An alternative to access via Thredbo is to continue along Kosciusko Road (ie don't take a left at the Alpine Way) via Sawpit Creek, Smiggin Holes and Perisher Valley. In winter the road is closed at Perisher Valley. In summer you can continue to drive to Charlottes Pass and then hike straight onwards about 10km to the summit via Rawsons Pass or from Charlottes Pass via the Snowy River crossing (downhill and to your right from the carpark) and along the main range summits. In winter a pole line follows the road from Perisher valley to Charlottes Pass and on to Rawsons Pass just below the summit. This pole line is an excellent ski tour.
Additional link on walking trails courtesy of suggestion by SP member, Alpinist:
As of June, 2014 there is a $16 entrance fee
to the National Park. (Higher fees apply in the ski season) An $85 annual pass will get you into any National Park within New South Wales. You can pay this at the National Parks and Wildlife Service office in Khancoban and Jindabyne or at the Entrance Station just 13km’s from Thredbo on the Jindabyne side.
Kosciusko National Park Home Page
The Thredbo chairlift is open 9am to 4.30pm daily for a cost of $19 one way or $24 round trip. If you miss the 4:30 p.m. deadline you will have to hike down 560 vertical meters to the bottom of the lift.
Thredbo Ski Resort Home Page
The Snowy Region Visitor Center
Telephone: (02) 6450 5600
Street address: Kosciuszko Road, Jindabyne
Hours: Open seven days a week, 8.00 am to 5.30 pm in winter and 8.30 am to 5.00 pm in summer. Closed Christmas Day.
Get a Kosciuszko National Park Map here in PDF format.
A fire in 2003 damaged some of the huts. Here in PDF Format
is a map showing the location of the damaged huts.
On the western side of the Main Range, fire destroyed some of the shrubs which helped to hold snow in place. Be aware of the risk of possible snow slides on the steeper slopes. Many trees have also been weakened by fire. Do not camp underneath overhanging trees, due to a higher risk of falling branches. Do not rely on finding or staying in huts. A number of huts were either damaged or destroyed by recent fires, including:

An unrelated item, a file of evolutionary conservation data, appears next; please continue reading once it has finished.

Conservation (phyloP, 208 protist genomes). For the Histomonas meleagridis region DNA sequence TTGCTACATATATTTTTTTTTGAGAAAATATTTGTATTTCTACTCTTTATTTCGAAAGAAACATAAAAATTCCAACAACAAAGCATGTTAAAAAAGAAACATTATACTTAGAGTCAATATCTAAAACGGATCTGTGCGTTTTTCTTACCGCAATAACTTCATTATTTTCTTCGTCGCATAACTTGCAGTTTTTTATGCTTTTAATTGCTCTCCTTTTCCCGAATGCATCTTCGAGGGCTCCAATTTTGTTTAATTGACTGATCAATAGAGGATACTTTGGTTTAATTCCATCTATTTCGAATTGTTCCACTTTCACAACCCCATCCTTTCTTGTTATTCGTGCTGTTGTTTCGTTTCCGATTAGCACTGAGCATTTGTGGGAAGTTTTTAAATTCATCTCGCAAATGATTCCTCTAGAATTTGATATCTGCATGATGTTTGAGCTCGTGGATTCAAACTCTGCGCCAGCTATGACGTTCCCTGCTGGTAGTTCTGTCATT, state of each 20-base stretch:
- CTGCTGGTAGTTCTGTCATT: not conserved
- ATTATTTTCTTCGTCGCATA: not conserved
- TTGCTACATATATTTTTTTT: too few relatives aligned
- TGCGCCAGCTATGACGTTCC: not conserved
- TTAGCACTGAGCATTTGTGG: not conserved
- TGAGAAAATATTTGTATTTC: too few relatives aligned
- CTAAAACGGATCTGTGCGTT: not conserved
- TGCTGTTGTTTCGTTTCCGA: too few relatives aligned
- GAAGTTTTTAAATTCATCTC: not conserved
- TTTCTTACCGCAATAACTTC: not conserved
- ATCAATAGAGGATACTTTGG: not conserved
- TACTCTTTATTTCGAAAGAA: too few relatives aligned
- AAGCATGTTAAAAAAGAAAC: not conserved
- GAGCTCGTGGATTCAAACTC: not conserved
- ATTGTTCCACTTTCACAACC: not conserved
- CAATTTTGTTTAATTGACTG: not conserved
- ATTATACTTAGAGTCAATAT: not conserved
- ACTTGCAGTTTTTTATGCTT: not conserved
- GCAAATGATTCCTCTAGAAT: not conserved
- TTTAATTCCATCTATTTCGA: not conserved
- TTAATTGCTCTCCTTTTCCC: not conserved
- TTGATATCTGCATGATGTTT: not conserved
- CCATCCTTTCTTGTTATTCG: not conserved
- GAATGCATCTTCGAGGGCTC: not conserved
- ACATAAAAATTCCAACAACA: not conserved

Grey Hill Café
Happy Jack 3 and 4
Old Geehi (YHA)
When To Climb
Hiking/climbing can be done year round, although you can expect snow (sometimes heavy) from June through October.
Winter ice climbing is often available above Club Lake, and at Watsons Crags (both accessible from the main range route descibed above) However the availability of ice climbing is not consistent from year to year and the climbs are basically single pitch, short routes.
Snow conditions in winter. Photo by (musashi.)
Camping and lodging
Camping is permitted virtually anywhere in the Park except:
1. In the catchment areas of the glacial lakes
2. In the resort areas
3. At Yarrangobilly Caves
Basic facilities such as pit toilets and fireplaces are provided in the picnic /camping areas. Elsewhere camps should be out of sight of the roads and well away from water courses. Mountain biking is permitted on all fire and maintenance trails within the Park.
Information per noah:
You are prohibited to camp within 200m of any of the alpine (above the tree line) lakes. And large groups are requested to stay below 1500ms.
National parks also request you to use poo tubes above the tree line !
Recommended lodging in Jindabyne.
A campground with good facilities is located at Sawpit Creek just behind the Ranger Station. This campground is usually just below the snowline.
Thredbo Weather Station click here.
Thredbo Snow Report click here.
- Climbing Mt. Kosciusko - Australia
- Snowy Mountains Homepage
Photos of Kosciusko from winter 2004
- Jacob, my climbing mate's trip report.